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March 05, 2018

Rhode Island Becomes 2nd State To Try To Levy $20 Tax On Web Porn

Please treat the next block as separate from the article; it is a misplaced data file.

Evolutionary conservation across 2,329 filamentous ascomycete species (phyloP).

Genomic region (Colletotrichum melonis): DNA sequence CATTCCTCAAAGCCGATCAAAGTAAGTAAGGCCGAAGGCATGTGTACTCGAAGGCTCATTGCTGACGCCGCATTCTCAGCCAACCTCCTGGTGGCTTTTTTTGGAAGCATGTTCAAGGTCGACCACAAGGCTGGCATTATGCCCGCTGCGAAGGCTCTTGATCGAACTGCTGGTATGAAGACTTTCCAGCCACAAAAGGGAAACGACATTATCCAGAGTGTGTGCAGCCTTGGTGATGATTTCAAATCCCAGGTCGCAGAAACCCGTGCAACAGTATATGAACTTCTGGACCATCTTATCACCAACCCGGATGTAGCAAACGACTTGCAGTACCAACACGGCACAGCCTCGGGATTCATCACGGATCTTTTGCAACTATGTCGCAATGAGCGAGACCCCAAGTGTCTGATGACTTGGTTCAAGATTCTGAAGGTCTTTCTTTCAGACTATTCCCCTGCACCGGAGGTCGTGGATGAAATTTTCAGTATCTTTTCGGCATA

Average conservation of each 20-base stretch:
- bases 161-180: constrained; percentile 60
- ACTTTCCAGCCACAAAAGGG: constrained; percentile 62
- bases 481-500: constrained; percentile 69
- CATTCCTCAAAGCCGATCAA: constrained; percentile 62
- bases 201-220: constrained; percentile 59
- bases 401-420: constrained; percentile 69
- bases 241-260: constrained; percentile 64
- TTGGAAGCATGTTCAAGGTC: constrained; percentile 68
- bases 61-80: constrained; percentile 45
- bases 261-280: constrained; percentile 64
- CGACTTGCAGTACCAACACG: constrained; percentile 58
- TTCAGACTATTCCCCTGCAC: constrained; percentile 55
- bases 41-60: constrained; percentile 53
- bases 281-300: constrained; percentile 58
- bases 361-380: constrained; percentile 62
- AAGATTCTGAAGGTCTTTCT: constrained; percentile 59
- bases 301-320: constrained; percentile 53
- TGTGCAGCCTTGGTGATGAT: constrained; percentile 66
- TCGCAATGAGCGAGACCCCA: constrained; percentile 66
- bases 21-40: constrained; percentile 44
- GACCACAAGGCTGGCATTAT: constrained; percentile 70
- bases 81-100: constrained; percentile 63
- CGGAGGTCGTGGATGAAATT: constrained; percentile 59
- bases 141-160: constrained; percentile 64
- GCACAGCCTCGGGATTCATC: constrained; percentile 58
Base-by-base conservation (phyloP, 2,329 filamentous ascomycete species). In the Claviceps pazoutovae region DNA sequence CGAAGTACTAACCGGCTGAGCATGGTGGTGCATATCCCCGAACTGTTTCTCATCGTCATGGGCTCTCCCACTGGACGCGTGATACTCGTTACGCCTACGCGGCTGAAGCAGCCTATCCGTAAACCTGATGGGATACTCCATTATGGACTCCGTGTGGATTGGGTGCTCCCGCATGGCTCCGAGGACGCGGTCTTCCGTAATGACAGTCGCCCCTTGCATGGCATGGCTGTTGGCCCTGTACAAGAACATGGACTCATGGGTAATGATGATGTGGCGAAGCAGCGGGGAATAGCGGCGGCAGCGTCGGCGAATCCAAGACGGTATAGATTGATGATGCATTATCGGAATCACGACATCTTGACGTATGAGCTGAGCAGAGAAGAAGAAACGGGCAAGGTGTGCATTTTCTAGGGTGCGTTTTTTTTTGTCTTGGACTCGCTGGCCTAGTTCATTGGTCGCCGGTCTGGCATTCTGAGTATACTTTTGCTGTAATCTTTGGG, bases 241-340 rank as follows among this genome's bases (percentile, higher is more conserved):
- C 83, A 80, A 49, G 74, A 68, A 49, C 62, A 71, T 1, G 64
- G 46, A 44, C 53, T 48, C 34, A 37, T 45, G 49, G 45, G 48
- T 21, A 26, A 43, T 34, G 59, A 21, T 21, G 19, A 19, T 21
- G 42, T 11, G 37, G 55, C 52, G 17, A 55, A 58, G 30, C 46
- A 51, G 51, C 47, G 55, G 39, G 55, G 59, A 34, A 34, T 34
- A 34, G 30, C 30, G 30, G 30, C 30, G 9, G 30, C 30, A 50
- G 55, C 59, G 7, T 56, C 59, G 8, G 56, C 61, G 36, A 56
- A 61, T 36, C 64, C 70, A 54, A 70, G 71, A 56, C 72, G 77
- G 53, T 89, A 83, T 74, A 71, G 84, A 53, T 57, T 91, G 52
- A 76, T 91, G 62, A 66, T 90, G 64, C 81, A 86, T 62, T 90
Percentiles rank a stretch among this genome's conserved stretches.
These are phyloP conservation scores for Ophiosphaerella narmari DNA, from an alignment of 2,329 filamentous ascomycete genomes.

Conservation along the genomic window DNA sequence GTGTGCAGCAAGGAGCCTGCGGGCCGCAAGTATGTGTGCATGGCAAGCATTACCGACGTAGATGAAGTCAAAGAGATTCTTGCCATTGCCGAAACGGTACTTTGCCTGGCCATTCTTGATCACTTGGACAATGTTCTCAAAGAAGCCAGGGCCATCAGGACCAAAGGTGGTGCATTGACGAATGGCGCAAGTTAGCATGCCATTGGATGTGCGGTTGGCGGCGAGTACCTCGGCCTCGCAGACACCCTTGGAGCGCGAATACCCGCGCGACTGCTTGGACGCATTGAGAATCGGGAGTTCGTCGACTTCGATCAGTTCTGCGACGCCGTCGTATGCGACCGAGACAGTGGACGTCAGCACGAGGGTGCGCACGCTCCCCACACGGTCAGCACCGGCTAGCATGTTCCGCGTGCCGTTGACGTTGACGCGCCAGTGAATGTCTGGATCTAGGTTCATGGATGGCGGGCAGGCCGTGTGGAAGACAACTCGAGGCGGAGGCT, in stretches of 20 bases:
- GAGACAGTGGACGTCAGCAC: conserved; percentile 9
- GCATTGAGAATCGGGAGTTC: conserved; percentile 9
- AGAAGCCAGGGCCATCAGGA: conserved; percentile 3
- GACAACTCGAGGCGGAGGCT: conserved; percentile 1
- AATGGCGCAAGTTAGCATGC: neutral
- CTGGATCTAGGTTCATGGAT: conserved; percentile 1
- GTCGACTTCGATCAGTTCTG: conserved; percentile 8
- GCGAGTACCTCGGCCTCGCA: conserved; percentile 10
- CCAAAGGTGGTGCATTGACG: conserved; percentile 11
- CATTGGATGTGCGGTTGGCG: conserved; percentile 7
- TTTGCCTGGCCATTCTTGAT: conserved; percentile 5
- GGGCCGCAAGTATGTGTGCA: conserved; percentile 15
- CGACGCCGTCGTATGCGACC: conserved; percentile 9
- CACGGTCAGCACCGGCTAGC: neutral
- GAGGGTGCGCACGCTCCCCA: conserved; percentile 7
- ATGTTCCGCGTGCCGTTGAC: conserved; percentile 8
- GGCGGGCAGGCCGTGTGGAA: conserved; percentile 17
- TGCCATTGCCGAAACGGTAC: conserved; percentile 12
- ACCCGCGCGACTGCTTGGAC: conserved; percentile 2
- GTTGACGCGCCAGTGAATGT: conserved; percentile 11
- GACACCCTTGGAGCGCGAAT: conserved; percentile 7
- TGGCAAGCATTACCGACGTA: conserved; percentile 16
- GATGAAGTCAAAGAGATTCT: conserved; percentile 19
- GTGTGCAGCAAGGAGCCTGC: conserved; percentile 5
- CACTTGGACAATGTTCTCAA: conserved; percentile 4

PROVIDENCE, R.I.—Over the past year, several states have tried to pass Chris Sevier's boilerplate "Human Trafficking Prevention Act" (HTPA), one portion of which would require that all electronic devices sold in a state come with porn-blocking software pre-installed, and the purchaser would have to pay the state a $20 fee to have the blocking disabled. Already, the fee has been introduced in legislatures in South Carolina, Alabama and Virginia—and the latest suckers are the pols in the Rhode Island legislature, where Democratic(!) state senators Frank A. Ciccone III and Hannah M. Gallo introduced S. 2584, "An Act Relating To Public Utilities and Carriers—Internet Digital Blocking," to the legislature on March 1. According to the D.C. newspaper The Hill, "The funds raised from the fees would be collected quarterly by the state and used to fund the state’s council on human trafficking," not to mention, "The state attorney general would be able to file suit against providers that do not block sexual content or offensive material, and could seek damages up to $500." The rest of the article makes it clear that the bill takes its entire content from a version of Sevier's HTPA. While it's too soon to know what Rhode Island's other legislators will do with this bill, the Virginia bill, which AVN wrote about in December of 2016, is still alive as recently as mid-January of 2018, though at last report, it's been tasked to a subcommittee for further consideration. Of course, no version of such a fee can pass constitutional muster, considering that pornography is legal to watch everywhere in the United States, the First Amendment does not permit pre-censorship of internet speech (which is what a $20 fee would amount to), and Chris Finan, executive director of the National Coalition Against Censorship, told Huffington Post that "It would end up blocking material that is protected by the First Amendment." According to that same HuffPo article, "The Media Coalition, which tracks legislation involving the First Amendment, sees the bill as 'nothing more than a tax on content, which is unconstitutional,' said executive director David Horowitz. 'People have a First Amendment right to access this content, and publishers have a First Amendment right to provide it.'" Stay tuned for the first legislature to pass the tax—and the first lawsuit to get it thrown out.

 
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